Submitted to: Journal of Soils and Sediments
Publication Type: Peer Reviewed Journal
Publication Acceptance Date: 7/6/2013
Publication Date: 8/5/2013
Citation: Paz-Alberto, A.M., Celestino, A.B., Sigua, G.C. 2013. Phytoremediation of Pb in the sediment of a mangrove ecosystem. Journal of Soils and Sediments. 14(1):251-258. Interpretive Summary: The world is facing great risks because of heavy emissions from industries that include coal and ore mining activities, mineral smelting, production of chemical-related products such as fertilizers, pesticides, batteries and paints, manufacture of machineries and building coal powered electricity plants. Significant waste products that are emitted are heavy metals. Increase accumulation of heavy metals from the normal level in the substrates would result to detrimental impacts on human health as well as the environment. There is an emerging green technology that uses plants for the removal or degradation of harmful organic pollutants and toxic metals from the soil, sediment and water which is called phytoremediation. Mangroves are salt tolerant that are found mostly in the intertidal areas of tropical and subtropical shorelines and in marshy ecosystem have potential phytoremediation properties. The three mangrove species, Avicennia marina, Rhizophora stylosa and Sonneratia alba, present in the coastal ecosystem near the electric power plant were potential phytoremediators of sediment lead (Pb). Mangroves have many traditional uses and ecological services, but their ability to assimilate excess Pb from soil substrate is still unknown. The objectives of the study were 1) to identify mangroves that thrive near a coal-fired power plant, and 2) to assess phytoremediation potentials of mangroves for Pb in the sediments. Results indicated that mangroves possessed many beneficial characteristics to remove Pb from contaminated sediments in areas directly affected by coal-powered electric plants. The total uptake of Pb from sediments near the power plants varied significantly among the three mangrove specie. Sonneratia alba had the highest Pb uptake followed by Avicennia marina and Rhizophora stylosa. These three mangrove species have the potentials to phytoremediate Pb in soils and sediment. Our results suggest that it would be beneficial to plant more mangrove trees in coastal sites with Pb contamination.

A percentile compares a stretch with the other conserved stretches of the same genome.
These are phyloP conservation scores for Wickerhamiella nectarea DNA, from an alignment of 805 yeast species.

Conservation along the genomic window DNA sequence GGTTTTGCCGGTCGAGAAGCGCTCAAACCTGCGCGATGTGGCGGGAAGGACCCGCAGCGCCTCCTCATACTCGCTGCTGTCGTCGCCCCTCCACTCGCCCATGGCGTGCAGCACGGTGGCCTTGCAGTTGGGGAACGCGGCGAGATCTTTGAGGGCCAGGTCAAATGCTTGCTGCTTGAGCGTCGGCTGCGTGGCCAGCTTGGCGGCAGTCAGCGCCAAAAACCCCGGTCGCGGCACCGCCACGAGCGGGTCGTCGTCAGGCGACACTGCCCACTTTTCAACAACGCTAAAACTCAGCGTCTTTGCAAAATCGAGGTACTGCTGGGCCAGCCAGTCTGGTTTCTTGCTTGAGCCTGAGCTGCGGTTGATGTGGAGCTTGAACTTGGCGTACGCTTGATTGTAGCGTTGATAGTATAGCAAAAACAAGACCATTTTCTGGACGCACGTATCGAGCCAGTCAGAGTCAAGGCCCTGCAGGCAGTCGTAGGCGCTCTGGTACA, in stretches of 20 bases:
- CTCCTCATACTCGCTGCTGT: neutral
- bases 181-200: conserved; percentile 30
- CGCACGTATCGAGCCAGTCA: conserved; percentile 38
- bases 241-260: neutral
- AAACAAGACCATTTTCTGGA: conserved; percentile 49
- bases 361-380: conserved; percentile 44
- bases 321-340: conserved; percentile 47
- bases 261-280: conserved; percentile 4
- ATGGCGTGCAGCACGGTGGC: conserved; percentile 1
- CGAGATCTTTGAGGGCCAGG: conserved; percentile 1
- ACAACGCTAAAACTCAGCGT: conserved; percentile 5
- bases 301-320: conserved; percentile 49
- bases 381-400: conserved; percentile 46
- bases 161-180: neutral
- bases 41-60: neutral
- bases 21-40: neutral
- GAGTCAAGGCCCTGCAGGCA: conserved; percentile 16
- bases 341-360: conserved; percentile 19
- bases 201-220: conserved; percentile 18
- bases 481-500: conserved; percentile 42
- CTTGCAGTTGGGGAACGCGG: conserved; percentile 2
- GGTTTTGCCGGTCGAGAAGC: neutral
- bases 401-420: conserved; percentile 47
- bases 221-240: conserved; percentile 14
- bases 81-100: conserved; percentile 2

Technical Abstract: Lead (Pb) is a naturally occurring element that poses environmental risks and hazards if present at elevated concentration. It is being released into the environment because of industrial uses, combustion of fossils fuels and from coal-fired power plants. Coal-fired power plants can discharge hazardous materials particularly heavy metals, especially Pb in the waste stream of the plant that possibly leads to contamination in the neighboring population and surroundings. An alternative way of reducing Pb concentration from the sediments or soils is through phytoremediation. Phytoremediation is an emerging green technology that uses plants for the removal or degradation of harmful organic pollutants and toxic metals from the soils, sediments, and water. Presently, there are few research findings that plants such as mangroves thriving in marshy ecosystem have the phytoremediation potential. Mangroves are salt tolerant that are found mostly in the intertidal areas of tropical and subtropical shorelines. The study was conducted to determine the phytoremediation potential of mangroves for sediment Pb associated with coal-fired power plant. A total of three mangrove species: Avicennia marina (AM); Rhizophora stylosa (RS); and Sonneratia alba (SA) were identified in the study sites. The order of occurrence for mangrove trees in 120 square meters quadrat were SA (59) > AM (44) > RS (14). The total uptake of Pb from sediments near the power plants varied significantly (p=0.001) among the three mangrove specie. Sonneratia alba had the highest Pb uptake of 48.4 kilogram per hectare (kg/ha) followed by Avicennia marina (23.1 kg/ha) and Rhizophora stylosa (2.4 kg/ha). These three mangrove species have the potentials to phytoremediate Pb in soils and sediment.